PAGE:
Wednesday, May 25, 2011

Our May 22 in Joplin

Almost a week has passed since my family, Jaime and I found ourselves stuck on the literal edge of the deadly Joplin tornado. Jaime's ready to stop talking about it, and suppose I am too. But I decided that I wanted to gather all the pictures and video from that day and to create an archive of what happened, exactly, while I still remember. (Though I'm sure it'll be hard to forget.)

I'm hoping it'll serve as a record of the event for me, as an explanation for those who might be interested and as something that Lexi can look back on once she's old enough to understand what actually happened. At the moment, she doesn't appear to, and for that I'm grateful.

May 22 got off to a stressful start. Mom, my sister Annie and I rushed the kids the 25 miles from Carthage, where my parents live, to Springhouse Gardens, where my cousin on my mom's side, Taylor Anne, was supposed to get married at 6 p.m. Lexi, 6, was the flower girl. My nephews Joe, 7, and Jack, 5, were the ring bearers.

But when we arrived, Taylor and Annie started looking at the weather forecast, and it wasn't good.

Storms were due to arrive exactly when the wedding was starting. Taylor made the bold decision to move the wedding forward four hours to 2 p.m., which sent those of us at the rehearsal scrambling.

Mom and I rushed back to Carthage to change and to get the kids fed and in their wedding clothes. Annie, Joe and Jack's mom, stayed at the venue to help put the wedding together quickly.

The wedding was awesome. Jaime had agreed to be the photographer, and she arrived in town just in time. Taylor and Steve were married by 3:30 p.m., and she and her friends danced and danced.

At 5-ish, Lexi overheard my dad say that Joplin was under a tornado watch. Ever since hail broke the windows out of our house a couple of years ago, Lexi has had a lot of weather anxiety. She got pretty upset and begged to go back to Grammy's house, which was 25 miles northeast of the wedding venue.

I decided we would go. Jaime, who'd just shot the newlyweds loading into their getaway car, said she'd follow me back to Carthage.

We left the venue and it was only sprinkling. The sky didn't look bad, so I figured we'd make it back without a problem. Then, Travis, who was watching radar back in Wichita, started sending me text messages.

In my frenzy to get out of there, I hadn't noticed the tornado warning text. I'd only seen the one about hail. We'd driven about five miles toward Joplin, and thinking the only threat was hail (and reliving images of smashed Delano cars and windows) I decided I'd better find something to park underneath and wait it out. At that same moment, I heard a loud clunk on the top of my car which I thought was hail but now realize was probably debris.

I turned onto McLelland and found a carport in a cluster of medical offices. Jaime pulled up beside me and I explained my plan. She drove around the corner and found another carport.

Not long after, I realized we were in trouble. Travis was frantically demanding that I head south, but I was in an unfamiliar place, and I had no idea which way south was. I hung up and called Jaime, telling her we needed to get out of there

But it was too late. The sirens began to wail and I noticed the rain moving completely horizontally in a way I'd never seen before. Panicked, I left my carport, pulled up behind Jaime, got out, grabbed Lexi in her flower girl dress from the back seat, and told Jaime that we couldn't stay in our cars during a tornado. That's a tornado rule hammered into Kansans' brains from birth. I now realize getting out of the cars was probably not a great idea. But I also now realize that, stuck in that moment with no time to act, there were no good ideas left.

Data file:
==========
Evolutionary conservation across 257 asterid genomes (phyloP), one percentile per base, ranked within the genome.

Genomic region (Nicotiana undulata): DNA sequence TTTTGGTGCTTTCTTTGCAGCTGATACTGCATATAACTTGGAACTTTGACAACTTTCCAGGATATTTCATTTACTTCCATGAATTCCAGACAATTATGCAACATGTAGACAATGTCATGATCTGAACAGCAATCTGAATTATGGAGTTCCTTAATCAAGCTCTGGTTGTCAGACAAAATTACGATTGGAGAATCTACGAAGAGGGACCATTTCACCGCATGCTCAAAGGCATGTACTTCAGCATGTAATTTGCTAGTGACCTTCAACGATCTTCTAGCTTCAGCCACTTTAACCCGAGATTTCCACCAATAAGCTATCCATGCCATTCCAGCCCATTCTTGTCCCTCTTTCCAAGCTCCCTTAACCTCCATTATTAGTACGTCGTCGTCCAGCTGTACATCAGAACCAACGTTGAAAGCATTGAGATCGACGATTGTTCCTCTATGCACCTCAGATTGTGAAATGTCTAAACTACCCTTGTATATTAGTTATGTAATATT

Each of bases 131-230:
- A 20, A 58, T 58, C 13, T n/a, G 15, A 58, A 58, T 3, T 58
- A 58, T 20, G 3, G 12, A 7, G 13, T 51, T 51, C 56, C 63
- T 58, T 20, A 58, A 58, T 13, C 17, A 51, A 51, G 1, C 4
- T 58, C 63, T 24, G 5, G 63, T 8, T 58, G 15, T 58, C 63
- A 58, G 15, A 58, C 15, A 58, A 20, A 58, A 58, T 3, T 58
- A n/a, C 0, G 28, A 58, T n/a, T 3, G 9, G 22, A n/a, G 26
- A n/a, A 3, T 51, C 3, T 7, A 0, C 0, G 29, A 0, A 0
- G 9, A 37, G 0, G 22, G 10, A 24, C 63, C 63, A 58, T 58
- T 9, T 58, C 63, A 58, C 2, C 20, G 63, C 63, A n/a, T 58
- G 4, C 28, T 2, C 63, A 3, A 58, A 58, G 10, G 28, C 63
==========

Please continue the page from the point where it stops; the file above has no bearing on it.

The wind started to blow so violently, it almost knocked us over, thwarting a brief idea Jaime and I had to throw a metal bench through the glass at the medical office so we could get inside. We dropped down in a spot along some rocky landscaping against the building and wrapped our arms around each other with Lexi completely covered in between us.

We were being pelted with rain. The spot we sat was just under the B in the picture above. I remember thinking that we shouldn't stay between the building and Jaime's car in case the wind blew the car against us. I now realize that if the wind had blown the car against us, that would have been the least of our problems.

It didn't take long for me to realize that we were in the tornado. As we huddled together, I watched two giant power poles fall over into the parking lot just in front of us. I watched the roof of the carport I had been under just minutes before lift up and blow away. A blue dumpster started skittering across the parking lot toward us as though it were on wheels.

Lexi wasn't crying, just asking a million frantic questions a minute. "What's happening mommy?" "Is this a tornado?" "When will this be over?" "Are we going to die?" I can't remember what if anything I said to her. I remember Jaime saying she was scared, over and over. I remember thinking, "This cannot be happening right now." It was all so surreal, like watching a movie. I wondered a couple of times if we were going to make it. Jaime told me later that she did, too.

After about a minute, I could feel the intensity lessening. The wind calmed and the rain picked up. A bolt of lighting struck so closely, we felt the electricity. We sat there, shivering against the building, for probably another 10 minutes, trying to decide what to do. We were freezing and confused but also incredibly relieved. Maybe even oddly giddy. At one point, I remember, I ridiculously tried to dial 911 on my soaking wet iPhone. Of course there was no service. And even if there had been, 911 had much bigger problems than three wet and scared Kansans who'd survived without a scratch.